Getting to Étretat without a car is a bit challenging, but I managed to go three times via regional bus from Le Havre. It’s a 90-minute ride over, but once you arrive, you can spend a long afternoon there. You can opt to hike along its grassy trails above the cliffs (which can go as far as le Tréport, over 100 kilometres away), dip your toes in the ocean, or simply enjoy the views over a beer and galette along the boardwalk. It’s the rugged naturalness of the Normandy coast that draws people to Étretat, and it’s well-worth it.

4. Honfleur

Old Port (October 2016).

Just across the bay from Le Havre is the port town of Honfleur. It’s an easy 30-minute bus ride over, where you can spend a slow, full day enjoying its colorful harbor. You can also expect a lot of holiday-goers, both French and foreigners (particularly the British), roaming the docks or otherwise enjoying a seafood lunch right along it.

I did a day trip to Honfleur with a colleague during my second year. We caught the bus from Le Havre and we spent the morning at the harbor, as well as peeking inside église Sainte-Catherine, made entirely of wood. There also happened to be the weekly outdoor market that day, so we browsed the fresh batches of fruits, vegetables, cheese, hard cider, and seafood. There’s also the maison Satie (birthplace of Erik Satie, an influential composer in the 20th century), but otherwise, it’s enough just to take in the colorful port and relax at the sight of it all.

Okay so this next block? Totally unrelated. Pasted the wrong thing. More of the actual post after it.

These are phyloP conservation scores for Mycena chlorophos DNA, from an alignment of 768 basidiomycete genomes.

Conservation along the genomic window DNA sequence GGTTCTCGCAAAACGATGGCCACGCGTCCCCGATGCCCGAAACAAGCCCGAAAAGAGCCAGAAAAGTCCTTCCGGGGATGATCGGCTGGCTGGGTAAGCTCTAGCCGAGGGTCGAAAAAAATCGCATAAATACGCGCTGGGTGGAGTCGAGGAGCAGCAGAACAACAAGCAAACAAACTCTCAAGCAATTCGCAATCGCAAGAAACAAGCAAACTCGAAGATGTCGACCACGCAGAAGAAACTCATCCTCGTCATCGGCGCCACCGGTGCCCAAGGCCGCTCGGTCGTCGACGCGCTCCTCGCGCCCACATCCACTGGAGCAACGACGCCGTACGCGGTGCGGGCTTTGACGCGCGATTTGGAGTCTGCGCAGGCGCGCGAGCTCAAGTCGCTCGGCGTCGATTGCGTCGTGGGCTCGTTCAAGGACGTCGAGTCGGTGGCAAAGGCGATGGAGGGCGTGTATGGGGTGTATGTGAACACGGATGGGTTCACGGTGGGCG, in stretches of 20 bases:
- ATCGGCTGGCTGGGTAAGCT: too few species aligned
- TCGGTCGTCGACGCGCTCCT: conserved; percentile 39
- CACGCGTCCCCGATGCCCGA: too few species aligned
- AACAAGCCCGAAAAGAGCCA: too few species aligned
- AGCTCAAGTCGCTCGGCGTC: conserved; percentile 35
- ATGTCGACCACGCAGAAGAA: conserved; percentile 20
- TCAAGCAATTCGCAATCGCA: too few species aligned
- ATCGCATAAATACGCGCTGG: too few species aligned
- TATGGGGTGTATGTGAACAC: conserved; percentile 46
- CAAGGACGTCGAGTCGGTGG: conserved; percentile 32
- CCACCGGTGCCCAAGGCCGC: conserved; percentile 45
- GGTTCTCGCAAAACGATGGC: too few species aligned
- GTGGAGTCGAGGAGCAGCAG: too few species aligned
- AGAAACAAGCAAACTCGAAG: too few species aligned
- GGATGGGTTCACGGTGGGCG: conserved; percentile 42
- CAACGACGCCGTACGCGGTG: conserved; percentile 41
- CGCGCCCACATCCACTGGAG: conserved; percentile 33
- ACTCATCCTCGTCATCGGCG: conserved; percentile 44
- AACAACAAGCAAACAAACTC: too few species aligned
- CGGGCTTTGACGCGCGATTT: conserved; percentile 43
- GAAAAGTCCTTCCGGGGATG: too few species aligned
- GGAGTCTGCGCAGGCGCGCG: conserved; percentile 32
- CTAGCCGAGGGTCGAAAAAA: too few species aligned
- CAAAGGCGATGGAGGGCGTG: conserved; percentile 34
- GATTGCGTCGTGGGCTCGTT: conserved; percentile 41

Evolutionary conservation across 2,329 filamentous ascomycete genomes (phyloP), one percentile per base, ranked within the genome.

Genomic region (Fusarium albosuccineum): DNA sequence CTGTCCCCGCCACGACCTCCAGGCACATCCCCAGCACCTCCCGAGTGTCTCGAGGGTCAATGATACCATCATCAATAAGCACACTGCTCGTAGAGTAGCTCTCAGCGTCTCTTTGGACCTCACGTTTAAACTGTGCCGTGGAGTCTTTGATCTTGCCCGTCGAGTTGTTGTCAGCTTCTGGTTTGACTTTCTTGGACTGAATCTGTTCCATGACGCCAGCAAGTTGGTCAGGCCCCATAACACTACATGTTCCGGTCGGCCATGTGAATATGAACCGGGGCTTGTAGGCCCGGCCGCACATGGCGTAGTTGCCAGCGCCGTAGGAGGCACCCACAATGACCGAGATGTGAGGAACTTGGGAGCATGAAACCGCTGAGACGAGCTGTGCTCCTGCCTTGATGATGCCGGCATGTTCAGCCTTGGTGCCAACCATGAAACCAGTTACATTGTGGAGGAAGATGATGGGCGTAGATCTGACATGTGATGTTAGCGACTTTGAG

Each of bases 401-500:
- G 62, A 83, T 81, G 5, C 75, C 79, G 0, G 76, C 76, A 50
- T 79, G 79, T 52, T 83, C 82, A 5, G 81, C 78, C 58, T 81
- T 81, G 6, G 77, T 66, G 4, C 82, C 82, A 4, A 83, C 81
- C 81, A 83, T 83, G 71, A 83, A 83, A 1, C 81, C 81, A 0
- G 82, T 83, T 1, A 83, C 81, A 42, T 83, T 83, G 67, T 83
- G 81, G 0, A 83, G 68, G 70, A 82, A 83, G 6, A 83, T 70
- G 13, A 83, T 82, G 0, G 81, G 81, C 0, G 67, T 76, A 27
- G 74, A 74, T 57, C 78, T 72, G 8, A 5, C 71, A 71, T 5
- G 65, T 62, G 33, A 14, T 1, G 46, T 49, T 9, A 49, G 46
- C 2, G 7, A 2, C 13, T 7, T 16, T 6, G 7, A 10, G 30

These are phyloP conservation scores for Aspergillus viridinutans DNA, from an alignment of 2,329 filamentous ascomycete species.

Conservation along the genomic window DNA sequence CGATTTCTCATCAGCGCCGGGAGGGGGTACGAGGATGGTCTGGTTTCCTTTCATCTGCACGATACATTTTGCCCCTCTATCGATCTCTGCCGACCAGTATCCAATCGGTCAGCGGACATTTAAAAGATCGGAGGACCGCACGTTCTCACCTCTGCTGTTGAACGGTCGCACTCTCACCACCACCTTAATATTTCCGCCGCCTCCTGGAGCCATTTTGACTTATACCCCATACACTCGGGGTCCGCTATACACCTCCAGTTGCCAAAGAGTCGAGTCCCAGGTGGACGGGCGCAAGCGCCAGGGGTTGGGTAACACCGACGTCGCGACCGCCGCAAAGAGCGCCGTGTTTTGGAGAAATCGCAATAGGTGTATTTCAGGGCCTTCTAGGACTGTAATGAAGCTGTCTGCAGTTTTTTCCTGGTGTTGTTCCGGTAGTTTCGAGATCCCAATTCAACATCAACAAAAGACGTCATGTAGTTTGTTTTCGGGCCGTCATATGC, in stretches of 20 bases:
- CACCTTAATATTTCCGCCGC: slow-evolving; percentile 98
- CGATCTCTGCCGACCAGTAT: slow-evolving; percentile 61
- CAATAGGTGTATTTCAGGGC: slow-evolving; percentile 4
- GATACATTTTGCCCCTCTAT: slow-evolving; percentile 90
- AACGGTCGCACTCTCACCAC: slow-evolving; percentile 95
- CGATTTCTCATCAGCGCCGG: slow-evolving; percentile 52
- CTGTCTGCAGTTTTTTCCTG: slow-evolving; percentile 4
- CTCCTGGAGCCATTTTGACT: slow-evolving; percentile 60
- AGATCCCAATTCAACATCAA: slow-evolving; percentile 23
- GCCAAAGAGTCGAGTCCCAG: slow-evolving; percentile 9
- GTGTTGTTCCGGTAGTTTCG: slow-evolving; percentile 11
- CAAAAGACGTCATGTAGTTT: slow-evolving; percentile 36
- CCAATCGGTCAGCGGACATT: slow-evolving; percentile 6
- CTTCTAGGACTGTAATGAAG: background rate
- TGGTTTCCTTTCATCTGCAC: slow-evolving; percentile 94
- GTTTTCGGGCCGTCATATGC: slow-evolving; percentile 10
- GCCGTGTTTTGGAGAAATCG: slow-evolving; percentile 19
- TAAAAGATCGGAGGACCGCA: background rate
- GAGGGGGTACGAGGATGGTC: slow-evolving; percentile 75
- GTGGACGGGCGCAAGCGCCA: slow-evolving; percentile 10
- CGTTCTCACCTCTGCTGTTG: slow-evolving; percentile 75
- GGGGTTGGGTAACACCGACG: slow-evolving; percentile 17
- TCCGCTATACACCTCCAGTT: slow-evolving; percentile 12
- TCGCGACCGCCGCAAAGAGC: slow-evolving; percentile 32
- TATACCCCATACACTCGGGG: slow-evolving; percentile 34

5. Le Mont-Saint-Michel

Le Mont-Saint-Michel (November 2016).

Le Mont-Saint-Michel needs no introduction– its tidal island has been the site of pilgrimage for centuries before becoming one of the most surreal-looking and highly-visited sites in all of France. People from all over come in droves to the small landmass, overpopulating its vertical Old Town that takes you up to its iconic abbey. Because of its unique location and mysterious air, le Mont-Saint-Michel is a well-sought after destination to go.